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Steel Making

Annealing In Bone
Steel and cast iron may both be annealed in granulated bone. ...

SULPHUR is another element (symbol S) which is always found i...

For Milling Cutters And Formed Tools
FORGING.--Forge as before.--ANNEALING.--Place the steel in a ...

Making Steel Balls
Steel balls are made from rods or coils according to size, st...

Heat-treating Department
The heat-treating department occupies an L-shaped building. ...

Shrinking And Enlarging Work
Steel can be shrunk or enlarged by proper heating and cooling...

Placing The Thermo-couples
The following illustrations from the Taylor Instrument Compan...

Standard Analysis
The selection of a standard analysis by the manufacturer is t...

Silicon prevents, to a large extent, defects such as gas bubb...

Liberty Motor Connecting Rods
The requirements for materials for the Liberty motor connecti...

Restoring Overheated Steel
The effect of heat treatment on overheated steel is shown gra...

Hardening Carbon Steel For Tools
For years the toolmaker had full sway in regard to make of st...

Annealing Alloy Steel
The term alloy steel, from the steel maker's point of view, r...

A Chromium-cobalt Steel
The Latrobe Steel Company make a high-speed steel without tun...

Separating The Work From The Compound
During the pulling of the heat, the pots are dumped upon a ca...

Classifications Of Steel
Among makers and sellers, carbon tool-steels are classed by g...

Manganese adds considerably to the tensile strength of steel,...

Alloying Elements
Commercial steels of even the simplest types are therefore p...

Mushet And Bessemer
That Mushet was "used" by Ebbw Vale against Bessemer is, perh...

Blending The Compound
Essentially, this consists of the sturdy, power-driven separa...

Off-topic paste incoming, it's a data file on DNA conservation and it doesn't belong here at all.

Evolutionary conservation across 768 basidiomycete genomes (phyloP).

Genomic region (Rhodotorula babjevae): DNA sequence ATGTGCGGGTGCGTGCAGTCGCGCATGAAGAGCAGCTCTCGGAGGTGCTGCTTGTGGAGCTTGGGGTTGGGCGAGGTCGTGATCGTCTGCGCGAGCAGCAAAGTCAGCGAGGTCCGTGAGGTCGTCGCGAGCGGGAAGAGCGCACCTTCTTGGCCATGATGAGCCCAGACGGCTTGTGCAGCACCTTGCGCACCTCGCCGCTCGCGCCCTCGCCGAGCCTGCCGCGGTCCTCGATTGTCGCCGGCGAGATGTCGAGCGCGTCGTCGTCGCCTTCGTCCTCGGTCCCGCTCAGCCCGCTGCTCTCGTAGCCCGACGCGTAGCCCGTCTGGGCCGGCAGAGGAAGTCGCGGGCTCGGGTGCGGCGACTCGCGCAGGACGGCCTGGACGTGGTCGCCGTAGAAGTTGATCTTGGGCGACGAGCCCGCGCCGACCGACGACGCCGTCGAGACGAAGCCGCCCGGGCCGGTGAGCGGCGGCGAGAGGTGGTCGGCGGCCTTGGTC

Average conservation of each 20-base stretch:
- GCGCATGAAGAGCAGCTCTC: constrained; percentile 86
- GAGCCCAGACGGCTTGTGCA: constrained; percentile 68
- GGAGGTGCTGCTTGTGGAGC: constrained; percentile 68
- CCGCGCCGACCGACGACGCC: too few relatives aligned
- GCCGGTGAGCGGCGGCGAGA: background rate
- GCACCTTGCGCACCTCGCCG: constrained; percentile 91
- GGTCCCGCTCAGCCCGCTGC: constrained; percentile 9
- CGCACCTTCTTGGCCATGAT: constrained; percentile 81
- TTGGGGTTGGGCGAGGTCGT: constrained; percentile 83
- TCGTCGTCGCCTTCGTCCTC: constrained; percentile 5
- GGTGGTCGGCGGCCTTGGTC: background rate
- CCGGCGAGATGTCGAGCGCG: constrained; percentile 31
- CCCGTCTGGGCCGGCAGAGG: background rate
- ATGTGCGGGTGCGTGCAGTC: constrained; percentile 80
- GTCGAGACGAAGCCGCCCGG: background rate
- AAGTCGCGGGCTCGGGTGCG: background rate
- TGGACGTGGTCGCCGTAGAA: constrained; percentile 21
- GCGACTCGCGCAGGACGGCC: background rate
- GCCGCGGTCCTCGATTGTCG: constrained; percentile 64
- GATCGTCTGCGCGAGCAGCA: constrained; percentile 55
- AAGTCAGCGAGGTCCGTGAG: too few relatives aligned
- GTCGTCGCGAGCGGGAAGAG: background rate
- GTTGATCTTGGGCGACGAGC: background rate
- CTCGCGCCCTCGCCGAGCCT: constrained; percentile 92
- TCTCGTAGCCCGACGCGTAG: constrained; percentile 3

Non-shrinking Oil-hardening Steels


Certain steels have a very low rate of expansion and contraction
in hardening and are very desirable for test plugs, gages, punches
and dies, for milling cutters, taps, reamers, hard steel bushings
and similar work.

It is recommended that for forging these steels it be heated slowly
and uniformly to a bright red, but not in a direct flame or blast.
Harden at a dull red heat, about 1,300 deg.F. A clean coal or coke
fire, or a good muffle-gas furnace will give best results. Fish
oil is good for quenching although in some cases warm water will
give excellent results. The steel should be kept moving in the bath
until perfectly cold. Heated and cooled in this way the steel is
very tough, takes a good cutting edge and has very little expansion
or contraction which makes it desirable for long taps where the
accuracy of lead is important.

The composition of these steels is as follows:

Per cent
Manganese 1.40 to 1.60
Carbon 0.80 to 0.90
Vanadium 0.20 to 0.25

Next: Effect Of A Small Amount Of Copper In Medium-carbon Steel

Previous: Properties Of Alloy Steels

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